Call genocide by its real name
So there. Finally. On the 100th anniversary of the Armenian genocide, the German Bundestag will back a draft resolution calling the killings "genocide." Although the word itself doesn't appear in the official title of the joint statement from all the government factions, or even in the document's first few sentences. But still. Naming the systematic extermination of a defenseless people accordingly was long overdue. That means no judgment of political actions in modern Turkey, which is currently grappling directly with succession to the Ottoman Empire - but it does cast them as morally accountable.
Pope Francis was the spark
It is telling that the German parliament's decisiveness and the new debate about the term "genocide" gained momentum thanks mainly to two men: Pope Francis and German President Joachim Gauck. Ten days ago, the leader of the Catholic Church celebrated Mass with Armenian Catholics in St. Peter's Basilica. He spoke then of "genocide," just as Pope John Paul II had done in 2000, and indeed as Francis himself had earlier in 2013.
The leadership in Ankara accused the pope of speaking "nonsense," and angrily summoned the pope's ambassador to Turkey, while recalling its own ambassador to the Vatican. Francis took it calmly. But every newspaper in Germany reported on the controversy, and many members of parliament thought: "yes, genocide. The pope is right!"
And yet, the official German line remained the same. Several times at government press conferences, officials used other words, elaborate words that could describe everything, only that "genocide" could not be mentioned. So it appears to be a happy coincidence (although certainly not a coincidence) that all the church denominations in Germany a few days later announced an ecumenical service in Berlin for Thursday on the eve of the 100th anniversary and the parliamentary debate that is slated to include a short speech by President Joachim Gauck.
The former GDR civil rights activist has already chosen not to mince words on several occasions this year, at times when diplomats would have preferred he had been more circumspect. How would it look if the German president referred to "genocide" at the ceremony on Thursday evening, and then, a good 12 hours later, the coalition parties only tiptoe around the term in their debate?
A dishonest debate
Few political debates in Germany about the history of the 20th century have been as dishonest as the current one. Greens politicians clamor around the fainthearted coalition - and yet in 2005, when they sat in government and prominent Green party member Joschka Fischer led the Foreign Ministry, the word "genocide" didn't appear even once in the statement at the Armenian commemorations, but remained hidden.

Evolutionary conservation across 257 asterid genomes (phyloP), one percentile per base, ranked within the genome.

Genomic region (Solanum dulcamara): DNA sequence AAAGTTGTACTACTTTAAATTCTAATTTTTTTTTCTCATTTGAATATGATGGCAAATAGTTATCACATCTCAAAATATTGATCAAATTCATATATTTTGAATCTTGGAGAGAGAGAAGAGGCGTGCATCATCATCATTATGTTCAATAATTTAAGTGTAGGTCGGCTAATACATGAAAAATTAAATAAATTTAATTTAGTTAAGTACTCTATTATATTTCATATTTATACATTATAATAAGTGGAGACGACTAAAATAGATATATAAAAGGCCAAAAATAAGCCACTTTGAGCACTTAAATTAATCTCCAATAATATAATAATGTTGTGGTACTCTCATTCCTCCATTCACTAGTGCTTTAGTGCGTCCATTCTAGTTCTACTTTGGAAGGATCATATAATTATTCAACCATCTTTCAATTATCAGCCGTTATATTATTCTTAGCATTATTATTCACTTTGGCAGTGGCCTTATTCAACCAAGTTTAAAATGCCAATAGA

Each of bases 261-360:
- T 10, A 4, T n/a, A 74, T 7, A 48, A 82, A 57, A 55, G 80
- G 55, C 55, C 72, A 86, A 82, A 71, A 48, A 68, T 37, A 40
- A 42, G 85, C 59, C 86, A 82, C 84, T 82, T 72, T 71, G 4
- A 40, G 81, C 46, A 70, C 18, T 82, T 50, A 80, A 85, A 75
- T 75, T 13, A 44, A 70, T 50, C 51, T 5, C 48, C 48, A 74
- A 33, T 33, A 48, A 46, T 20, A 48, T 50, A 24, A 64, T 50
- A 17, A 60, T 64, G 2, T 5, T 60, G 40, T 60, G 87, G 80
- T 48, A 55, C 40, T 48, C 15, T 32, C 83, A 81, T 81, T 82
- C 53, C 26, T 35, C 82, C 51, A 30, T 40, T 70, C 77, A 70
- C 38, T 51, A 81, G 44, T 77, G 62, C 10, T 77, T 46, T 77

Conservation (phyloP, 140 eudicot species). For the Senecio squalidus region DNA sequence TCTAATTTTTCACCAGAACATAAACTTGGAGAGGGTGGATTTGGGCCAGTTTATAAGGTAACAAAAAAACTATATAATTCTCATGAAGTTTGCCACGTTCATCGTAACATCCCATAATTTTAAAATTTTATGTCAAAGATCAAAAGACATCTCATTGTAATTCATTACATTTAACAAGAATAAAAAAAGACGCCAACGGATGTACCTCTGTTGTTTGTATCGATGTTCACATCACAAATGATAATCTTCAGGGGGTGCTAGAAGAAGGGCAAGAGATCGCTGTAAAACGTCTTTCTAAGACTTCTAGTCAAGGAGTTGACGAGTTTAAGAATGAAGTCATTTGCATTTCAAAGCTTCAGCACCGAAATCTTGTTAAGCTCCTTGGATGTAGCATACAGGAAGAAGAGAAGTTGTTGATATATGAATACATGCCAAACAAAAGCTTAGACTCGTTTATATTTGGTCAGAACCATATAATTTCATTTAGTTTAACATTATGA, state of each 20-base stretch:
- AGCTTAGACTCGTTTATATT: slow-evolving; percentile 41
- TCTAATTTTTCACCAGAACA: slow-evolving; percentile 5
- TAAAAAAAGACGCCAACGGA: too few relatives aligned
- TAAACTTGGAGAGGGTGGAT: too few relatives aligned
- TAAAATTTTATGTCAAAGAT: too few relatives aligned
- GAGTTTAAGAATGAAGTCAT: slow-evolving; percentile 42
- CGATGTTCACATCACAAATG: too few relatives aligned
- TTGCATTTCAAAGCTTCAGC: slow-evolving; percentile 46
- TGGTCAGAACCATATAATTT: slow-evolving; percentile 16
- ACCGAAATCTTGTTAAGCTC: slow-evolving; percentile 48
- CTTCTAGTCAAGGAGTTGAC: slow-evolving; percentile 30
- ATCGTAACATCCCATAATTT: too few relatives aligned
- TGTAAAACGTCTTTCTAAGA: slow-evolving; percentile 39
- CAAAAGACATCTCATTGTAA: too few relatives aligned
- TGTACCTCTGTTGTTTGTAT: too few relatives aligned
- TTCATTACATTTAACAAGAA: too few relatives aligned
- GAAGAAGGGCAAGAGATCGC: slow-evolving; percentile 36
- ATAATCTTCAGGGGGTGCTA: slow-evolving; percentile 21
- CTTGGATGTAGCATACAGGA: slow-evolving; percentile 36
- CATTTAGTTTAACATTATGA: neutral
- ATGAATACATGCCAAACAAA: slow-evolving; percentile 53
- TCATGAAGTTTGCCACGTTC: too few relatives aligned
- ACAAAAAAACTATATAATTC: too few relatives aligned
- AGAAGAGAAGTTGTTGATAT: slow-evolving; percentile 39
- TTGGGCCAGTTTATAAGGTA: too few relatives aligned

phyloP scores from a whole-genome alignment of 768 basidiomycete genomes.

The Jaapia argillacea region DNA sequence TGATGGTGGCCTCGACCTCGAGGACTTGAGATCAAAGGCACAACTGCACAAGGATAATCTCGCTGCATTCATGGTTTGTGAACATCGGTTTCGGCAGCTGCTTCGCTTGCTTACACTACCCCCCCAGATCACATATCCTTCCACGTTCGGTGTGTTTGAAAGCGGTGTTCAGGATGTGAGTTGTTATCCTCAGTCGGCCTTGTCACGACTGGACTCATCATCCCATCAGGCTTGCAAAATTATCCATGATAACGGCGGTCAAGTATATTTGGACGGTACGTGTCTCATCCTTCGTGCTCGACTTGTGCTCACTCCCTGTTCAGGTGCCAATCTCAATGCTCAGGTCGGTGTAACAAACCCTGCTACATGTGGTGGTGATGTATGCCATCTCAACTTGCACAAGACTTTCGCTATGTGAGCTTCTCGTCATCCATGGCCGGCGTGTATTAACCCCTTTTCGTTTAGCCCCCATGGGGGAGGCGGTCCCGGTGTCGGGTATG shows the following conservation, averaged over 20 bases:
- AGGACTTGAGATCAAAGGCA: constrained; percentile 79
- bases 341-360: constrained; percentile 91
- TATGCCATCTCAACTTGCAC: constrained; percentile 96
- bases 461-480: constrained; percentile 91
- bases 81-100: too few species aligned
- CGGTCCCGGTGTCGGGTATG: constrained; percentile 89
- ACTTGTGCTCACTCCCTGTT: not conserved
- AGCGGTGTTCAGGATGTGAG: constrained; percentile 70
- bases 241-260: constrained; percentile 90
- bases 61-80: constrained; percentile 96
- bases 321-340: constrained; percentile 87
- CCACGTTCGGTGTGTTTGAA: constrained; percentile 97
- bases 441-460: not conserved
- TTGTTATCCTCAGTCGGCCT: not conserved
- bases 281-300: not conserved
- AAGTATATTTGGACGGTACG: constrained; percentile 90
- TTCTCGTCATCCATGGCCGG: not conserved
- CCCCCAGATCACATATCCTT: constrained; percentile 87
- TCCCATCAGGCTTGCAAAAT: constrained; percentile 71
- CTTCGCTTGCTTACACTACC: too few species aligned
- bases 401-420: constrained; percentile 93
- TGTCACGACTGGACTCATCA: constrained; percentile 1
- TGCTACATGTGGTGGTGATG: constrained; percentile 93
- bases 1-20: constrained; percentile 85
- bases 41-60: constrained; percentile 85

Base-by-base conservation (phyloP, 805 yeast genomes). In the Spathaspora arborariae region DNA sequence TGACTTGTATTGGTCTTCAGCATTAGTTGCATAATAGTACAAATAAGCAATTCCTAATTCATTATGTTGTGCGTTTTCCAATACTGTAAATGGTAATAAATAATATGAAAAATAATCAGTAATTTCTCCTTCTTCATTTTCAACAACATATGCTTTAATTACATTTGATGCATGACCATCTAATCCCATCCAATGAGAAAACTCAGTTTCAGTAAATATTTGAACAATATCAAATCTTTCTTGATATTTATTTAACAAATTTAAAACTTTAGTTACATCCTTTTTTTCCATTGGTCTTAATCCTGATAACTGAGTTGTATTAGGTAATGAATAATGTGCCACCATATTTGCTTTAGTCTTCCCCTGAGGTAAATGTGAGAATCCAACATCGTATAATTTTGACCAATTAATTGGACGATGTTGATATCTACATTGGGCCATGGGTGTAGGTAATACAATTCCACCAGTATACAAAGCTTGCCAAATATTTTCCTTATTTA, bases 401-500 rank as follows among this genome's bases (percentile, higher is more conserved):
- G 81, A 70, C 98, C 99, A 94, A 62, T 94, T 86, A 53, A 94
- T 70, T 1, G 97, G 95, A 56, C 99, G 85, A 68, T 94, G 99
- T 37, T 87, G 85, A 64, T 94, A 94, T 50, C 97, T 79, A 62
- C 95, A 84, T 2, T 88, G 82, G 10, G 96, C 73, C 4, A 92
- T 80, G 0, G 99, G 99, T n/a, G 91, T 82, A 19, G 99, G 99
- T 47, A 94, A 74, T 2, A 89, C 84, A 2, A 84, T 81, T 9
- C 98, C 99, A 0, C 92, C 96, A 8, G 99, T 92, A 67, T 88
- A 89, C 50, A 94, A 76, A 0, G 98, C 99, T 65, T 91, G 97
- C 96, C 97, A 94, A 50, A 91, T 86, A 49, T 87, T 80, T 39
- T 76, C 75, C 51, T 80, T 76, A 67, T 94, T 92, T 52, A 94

Now, current coalition leaders have found the confidence to use the term, but one still has to search to find the artfully-transformed phrase in the text. One Christian Democrat politician wrote on Tuesday that in the coalition parties' resolution, "the term genocide had been deleted from the title at the request of the chancellor's office and the foreign ministry," adding that the adjustment would "provoke opposition."
More and more MPs wanted "the genocide of the oldest Christian nation in the world to be named as such." These lines also say something about the self-confidence and understanding of the individual's role in the coalition parties in the government. According to legal experts, the current review of the word "genocide" won't carry any criminal or civil relevance. Since 1947, "genocide" has been a legally broad term. Back then, the United Nations General Assembly used the word while looking back on the horrors of the Nazi era. And so it is for Armenians, who now face a moral, political test. And with that inevitably comes the knowledge of the massacres and systematic expulsions that took place in 1915.
Nothing against Turkey
The use of the word "genocide" doesn't in any way apply to today's Turkey. Politics should avoid creating that impression, something it usually does anyway. But it remains true that dealing with Turkish politics and Turkish society when it comes to the events of 1915 will send a signal one way or another. Part of it is certainly not to contest the multiple estimates of the number of victims from "perhaps only 200,000" to "up to 1.5 million deaths."
The phrase "in remembrance lies the secret of redemption" of the Jewish tradition also applies here: remember, see and take seriously the suffering of others, take responsibility for the future. There have been some signs in recent months that present-day Turkey - this important, proud country on Europe's periphery - is prepared to face up to the debate. Their overbearing, blustering president is not among them.
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